(Reuters) - Novak Djokovic decided to travel to New York for the U.S. Open amid the COVID-19 pandemic because the 17-times Grand Slam champion did not want to pass up on the opportunity to close in on Roger Federer’s record tally of 20.
Federer will not be at Flushing Meadows this year after he took the year off to recover from a knee surgery while defending champion Rafael Nadal joined a number of top seeds in refusing to travel to the U.S. due to COVID-19 concerns.
“I cannot say it’s the main reason why I’m here, but it’s one of the reasons,” Djokovic told The New York Times, adding that he came very close to skipping the tournament as well.
“I have to think about myself and my health and my fitness and whether my team is OK to be here. Once that was checked, then I, of course, also felt responsible as a top player to be here, it’s important for our sport to keep going.
“I want to play... That’s why I’m here. I’m personally not afraid of being in a risky, dangerous health situation for myself. If I felt that way, I most likely would not be here.”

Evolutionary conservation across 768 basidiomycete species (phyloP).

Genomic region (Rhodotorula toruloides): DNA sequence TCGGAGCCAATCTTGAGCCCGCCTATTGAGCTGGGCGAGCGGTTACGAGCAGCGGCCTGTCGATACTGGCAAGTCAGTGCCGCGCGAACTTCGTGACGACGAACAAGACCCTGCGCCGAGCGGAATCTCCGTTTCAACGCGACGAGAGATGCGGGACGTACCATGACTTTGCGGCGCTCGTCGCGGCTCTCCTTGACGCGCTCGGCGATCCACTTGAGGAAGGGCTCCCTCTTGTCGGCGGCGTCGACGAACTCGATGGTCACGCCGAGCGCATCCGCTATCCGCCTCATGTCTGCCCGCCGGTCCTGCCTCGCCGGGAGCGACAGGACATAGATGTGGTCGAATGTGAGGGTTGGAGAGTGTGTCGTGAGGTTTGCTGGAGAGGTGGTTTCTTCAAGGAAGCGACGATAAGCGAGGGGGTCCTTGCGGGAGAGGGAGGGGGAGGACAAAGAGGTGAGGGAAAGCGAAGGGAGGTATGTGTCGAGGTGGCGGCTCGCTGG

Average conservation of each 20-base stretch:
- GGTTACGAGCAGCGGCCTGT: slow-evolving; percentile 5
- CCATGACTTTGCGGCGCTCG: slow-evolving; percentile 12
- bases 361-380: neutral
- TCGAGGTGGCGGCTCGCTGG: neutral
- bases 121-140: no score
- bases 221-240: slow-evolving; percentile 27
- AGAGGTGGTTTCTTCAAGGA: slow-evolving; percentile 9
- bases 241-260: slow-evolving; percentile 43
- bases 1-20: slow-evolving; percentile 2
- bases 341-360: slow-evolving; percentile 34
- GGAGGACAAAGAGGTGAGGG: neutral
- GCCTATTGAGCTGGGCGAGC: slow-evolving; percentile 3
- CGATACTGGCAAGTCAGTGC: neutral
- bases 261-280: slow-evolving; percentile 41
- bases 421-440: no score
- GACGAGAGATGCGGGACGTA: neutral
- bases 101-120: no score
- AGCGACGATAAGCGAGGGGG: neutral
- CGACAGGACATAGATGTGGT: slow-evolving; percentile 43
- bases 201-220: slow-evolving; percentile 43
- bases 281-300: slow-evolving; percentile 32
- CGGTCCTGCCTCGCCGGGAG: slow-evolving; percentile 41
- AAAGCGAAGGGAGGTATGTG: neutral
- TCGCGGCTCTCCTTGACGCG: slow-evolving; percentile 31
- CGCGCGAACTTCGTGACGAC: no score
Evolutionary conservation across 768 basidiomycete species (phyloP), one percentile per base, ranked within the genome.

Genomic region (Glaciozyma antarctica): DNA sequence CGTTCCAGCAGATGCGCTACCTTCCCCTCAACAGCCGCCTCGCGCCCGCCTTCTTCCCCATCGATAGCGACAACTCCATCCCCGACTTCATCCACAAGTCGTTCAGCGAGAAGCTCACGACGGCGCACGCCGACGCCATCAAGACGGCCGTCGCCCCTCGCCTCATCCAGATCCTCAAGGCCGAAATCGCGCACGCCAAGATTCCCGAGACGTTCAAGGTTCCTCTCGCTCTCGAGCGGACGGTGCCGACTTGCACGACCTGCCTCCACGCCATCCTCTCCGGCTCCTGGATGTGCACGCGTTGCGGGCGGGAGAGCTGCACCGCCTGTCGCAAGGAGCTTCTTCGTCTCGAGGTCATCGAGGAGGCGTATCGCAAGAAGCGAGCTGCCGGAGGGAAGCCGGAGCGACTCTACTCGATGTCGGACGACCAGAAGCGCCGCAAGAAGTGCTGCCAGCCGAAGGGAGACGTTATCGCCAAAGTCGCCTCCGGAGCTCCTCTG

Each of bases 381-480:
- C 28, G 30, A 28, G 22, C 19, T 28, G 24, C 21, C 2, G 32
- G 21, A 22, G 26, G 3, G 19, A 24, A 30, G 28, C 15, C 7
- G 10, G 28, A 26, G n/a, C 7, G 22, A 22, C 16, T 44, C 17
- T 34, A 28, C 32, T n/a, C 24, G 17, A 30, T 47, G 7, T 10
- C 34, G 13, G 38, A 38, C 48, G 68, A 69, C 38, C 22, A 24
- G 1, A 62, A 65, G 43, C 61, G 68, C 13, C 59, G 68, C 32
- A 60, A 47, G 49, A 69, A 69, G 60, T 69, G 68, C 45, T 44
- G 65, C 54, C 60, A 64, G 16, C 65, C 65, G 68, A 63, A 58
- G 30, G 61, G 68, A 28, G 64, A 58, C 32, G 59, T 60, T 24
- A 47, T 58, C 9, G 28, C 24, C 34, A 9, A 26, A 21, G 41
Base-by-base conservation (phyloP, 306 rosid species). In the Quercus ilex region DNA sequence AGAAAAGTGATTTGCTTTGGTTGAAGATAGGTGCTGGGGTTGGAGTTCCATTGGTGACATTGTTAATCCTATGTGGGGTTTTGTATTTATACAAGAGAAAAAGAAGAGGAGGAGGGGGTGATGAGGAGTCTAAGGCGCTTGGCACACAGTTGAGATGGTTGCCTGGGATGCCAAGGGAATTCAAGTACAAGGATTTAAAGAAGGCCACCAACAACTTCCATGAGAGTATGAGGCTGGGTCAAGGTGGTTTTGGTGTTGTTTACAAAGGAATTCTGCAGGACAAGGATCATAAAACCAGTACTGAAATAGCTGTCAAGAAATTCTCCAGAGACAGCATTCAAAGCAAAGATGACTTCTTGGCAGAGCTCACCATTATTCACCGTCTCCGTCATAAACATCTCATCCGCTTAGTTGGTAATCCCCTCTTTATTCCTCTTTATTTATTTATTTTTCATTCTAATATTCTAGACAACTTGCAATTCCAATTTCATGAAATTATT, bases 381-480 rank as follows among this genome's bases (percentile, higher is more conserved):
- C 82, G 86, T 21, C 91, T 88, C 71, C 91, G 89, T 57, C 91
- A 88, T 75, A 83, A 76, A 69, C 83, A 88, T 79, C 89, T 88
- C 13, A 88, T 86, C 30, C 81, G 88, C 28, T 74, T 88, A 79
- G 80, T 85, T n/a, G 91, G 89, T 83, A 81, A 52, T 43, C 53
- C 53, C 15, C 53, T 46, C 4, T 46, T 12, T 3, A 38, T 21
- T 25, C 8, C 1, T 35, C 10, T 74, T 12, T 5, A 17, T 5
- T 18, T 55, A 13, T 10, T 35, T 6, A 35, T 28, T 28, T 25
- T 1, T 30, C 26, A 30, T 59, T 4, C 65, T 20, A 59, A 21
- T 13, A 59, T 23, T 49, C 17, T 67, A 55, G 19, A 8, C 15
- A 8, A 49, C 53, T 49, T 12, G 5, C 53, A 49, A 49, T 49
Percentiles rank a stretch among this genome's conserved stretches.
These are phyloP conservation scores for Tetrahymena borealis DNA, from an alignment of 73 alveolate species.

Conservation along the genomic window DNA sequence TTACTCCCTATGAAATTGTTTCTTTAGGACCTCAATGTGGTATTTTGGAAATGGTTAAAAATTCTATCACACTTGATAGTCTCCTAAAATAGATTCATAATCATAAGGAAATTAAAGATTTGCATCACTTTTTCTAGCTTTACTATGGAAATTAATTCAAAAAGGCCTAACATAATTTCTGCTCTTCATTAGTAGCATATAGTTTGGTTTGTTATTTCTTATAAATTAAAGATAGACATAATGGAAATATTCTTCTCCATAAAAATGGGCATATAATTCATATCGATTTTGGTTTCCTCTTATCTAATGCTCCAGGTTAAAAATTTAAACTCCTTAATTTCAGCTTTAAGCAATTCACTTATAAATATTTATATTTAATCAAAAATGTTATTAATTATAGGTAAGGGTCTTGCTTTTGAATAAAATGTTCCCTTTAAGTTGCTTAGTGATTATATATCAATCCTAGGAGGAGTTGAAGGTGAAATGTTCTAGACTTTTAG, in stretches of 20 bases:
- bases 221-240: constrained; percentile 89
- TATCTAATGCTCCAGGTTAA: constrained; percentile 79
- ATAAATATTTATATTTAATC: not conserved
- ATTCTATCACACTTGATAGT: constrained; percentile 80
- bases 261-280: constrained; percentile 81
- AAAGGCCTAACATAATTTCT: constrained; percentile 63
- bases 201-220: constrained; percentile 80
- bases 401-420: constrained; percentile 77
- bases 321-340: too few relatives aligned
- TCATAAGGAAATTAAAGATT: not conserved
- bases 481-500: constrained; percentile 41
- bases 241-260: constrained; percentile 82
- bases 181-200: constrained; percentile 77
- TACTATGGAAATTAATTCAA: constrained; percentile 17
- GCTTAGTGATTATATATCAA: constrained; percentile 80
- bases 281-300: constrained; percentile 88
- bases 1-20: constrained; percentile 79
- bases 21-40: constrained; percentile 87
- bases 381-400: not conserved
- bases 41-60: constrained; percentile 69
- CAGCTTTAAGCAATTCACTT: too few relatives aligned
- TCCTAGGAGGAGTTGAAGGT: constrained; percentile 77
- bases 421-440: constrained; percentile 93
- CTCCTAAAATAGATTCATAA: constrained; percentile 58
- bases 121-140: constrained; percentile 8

Djokovic came under scrutiny in June when he hosted the ill-fated Adria Tour in Serbia and Croatia, which was scrapped when many players and staff, including himself, tested positive for COVID-19.
The 33-year-old Serbian said he felt the criticism had turned into a “witch hunt”.
“I don’t think I’ve done anything bad to be honest,” Djokovic said. “I do feel sorry for people that were infected.
“Do I feel guilty for anybody that was infected from that point onward in Serbia, Croatia and the region? Of course not. How can you blame one individual for everything?”
Djokovic will first play in the Western & Southern Open, a warm-up tournament which began in New York on Thursday, before the U.S. Open begins on Aug. 31.
Reporting by Rohith Nair in Bengaluru, editing by Pritha Sarkar
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